Attack of the Arts Administrators

This post is prompted by the District of Tofino’s Request for Proposals for a “cultural scan” (on tofino.ca, the 3-page PDF downloads from this link). Scanning the document itself, i am struck by how little it has to do with actual art. In fact, the thing is pure 200-proof bureaucracy in its wording and its thought process, and as such is 180 degrees opposed to art. I suppose i’m not saying it shouldn’t be done; presumably the district’s bureaucratic mill needs it. I am saying nobody should even begin to confuse it with making or advancing art.

When i think of arts and culture, scans and reports are last on the list, and arts events of various forms are first: artists doing art, and “the public” seeing/experiencing artists doing art, and “the public” making its own art (for a healthy society does not silo off its creativity into any one sector). All else is dross. I think of events: arts talks, spontaneous shows … happenings with passion in them (or intellect or intention or anything but bureaucracy!).

In my experience, bureaucracy is the vampire of the arts world. A certain amount of it is unavoidable – the setting up of concert tours, the booking of venues for shows, the simple organization of events … even the buying of supplies might be considered a low-level bureaucratic chore. But when you bring the whole arts granting scene into the picture, then you’ve entered the big leagues of bureaucracy. It’s shocking to me how much raw artistic passion and vision gets sucked away into triplicate forms and applications and phone calls and infinitely regressive procedural loops, to the point of undermining or outright stifling the creative impulse that is supposedly the raison d’etre for all this activity in the first place.

And because the first priority of any bureaucracy is its own survival, a huge chunk of the resources purportedly “made available” to arts and culture is also sucked away, into a bottomless pit of minions and their administrators. If regular businesses were made to operate on the “business model” that arts organizations are forced into … well, there would be no regular businesses.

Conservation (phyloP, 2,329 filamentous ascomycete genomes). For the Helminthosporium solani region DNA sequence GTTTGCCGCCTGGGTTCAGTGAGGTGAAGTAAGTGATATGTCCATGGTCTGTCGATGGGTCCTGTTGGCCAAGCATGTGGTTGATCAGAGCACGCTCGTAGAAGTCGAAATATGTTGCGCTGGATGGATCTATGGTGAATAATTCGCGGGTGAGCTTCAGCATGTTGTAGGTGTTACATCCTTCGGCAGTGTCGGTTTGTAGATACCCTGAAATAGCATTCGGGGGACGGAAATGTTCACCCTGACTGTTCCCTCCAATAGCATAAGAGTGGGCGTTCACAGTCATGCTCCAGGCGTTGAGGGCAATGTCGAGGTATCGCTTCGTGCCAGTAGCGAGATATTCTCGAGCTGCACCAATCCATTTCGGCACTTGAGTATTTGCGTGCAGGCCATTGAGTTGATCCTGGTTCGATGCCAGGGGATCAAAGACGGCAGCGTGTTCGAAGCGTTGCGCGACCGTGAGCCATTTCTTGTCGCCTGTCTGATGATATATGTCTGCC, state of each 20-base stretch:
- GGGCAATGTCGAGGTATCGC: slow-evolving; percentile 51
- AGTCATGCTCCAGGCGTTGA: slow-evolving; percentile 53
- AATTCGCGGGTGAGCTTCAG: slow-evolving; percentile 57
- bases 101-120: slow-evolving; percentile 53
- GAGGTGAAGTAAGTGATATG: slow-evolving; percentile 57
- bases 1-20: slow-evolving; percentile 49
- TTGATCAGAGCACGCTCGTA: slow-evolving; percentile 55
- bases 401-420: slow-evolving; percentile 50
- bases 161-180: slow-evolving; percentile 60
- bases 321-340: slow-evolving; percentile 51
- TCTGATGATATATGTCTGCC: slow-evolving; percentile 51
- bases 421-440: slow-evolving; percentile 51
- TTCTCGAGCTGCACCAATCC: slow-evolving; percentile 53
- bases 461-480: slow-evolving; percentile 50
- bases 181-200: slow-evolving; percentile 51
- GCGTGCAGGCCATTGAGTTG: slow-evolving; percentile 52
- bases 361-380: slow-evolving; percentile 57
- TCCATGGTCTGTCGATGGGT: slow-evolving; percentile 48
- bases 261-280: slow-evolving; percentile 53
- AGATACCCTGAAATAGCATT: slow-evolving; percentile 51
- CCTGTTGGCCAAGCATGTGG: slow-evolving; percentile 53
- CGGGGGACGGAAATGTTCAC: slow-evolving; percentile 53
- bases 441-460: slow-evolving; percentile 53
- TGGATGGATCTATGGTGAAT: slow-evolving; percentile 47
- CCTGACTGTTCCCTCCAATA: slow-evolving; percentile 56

Along those lines, one thing i realized tonight is that nowhere in the district’s call for  proposals does it stipulate making an estimate of how big Tofino’s arts-and-culture sector is, economically. If one were studying any other business sector, question #1 would be How many dollars does it bring in? — a primary measure of how “important” the sector is. With the arts, for some reason, it doesn’t even come up. The reasoning behind this lapse would be an interesting study in its own right, but let me propose that it’s based on the buried assumption that art and culture is a frivolous, expendable luxury – just a hobby, and not a real business, or even a serious activity.

This line of thinking is one that should be exposed for the self-fulfilling prophecy it is. And for the arts-crippling attitude it is. Those audacious artist who attempt to make a living from their art in Tofino deserve a better valuation of their passion and their toil. Tofino deserves better. And if Tofinoites are going to throw money at arts and culture (and i strongly think we should, for a whole bunch of hard-to-articulate reasons), that money should go mostly to arts and culture, and only peripherally to arts bureaucracy. I hope we’re not starting down the opposite path.

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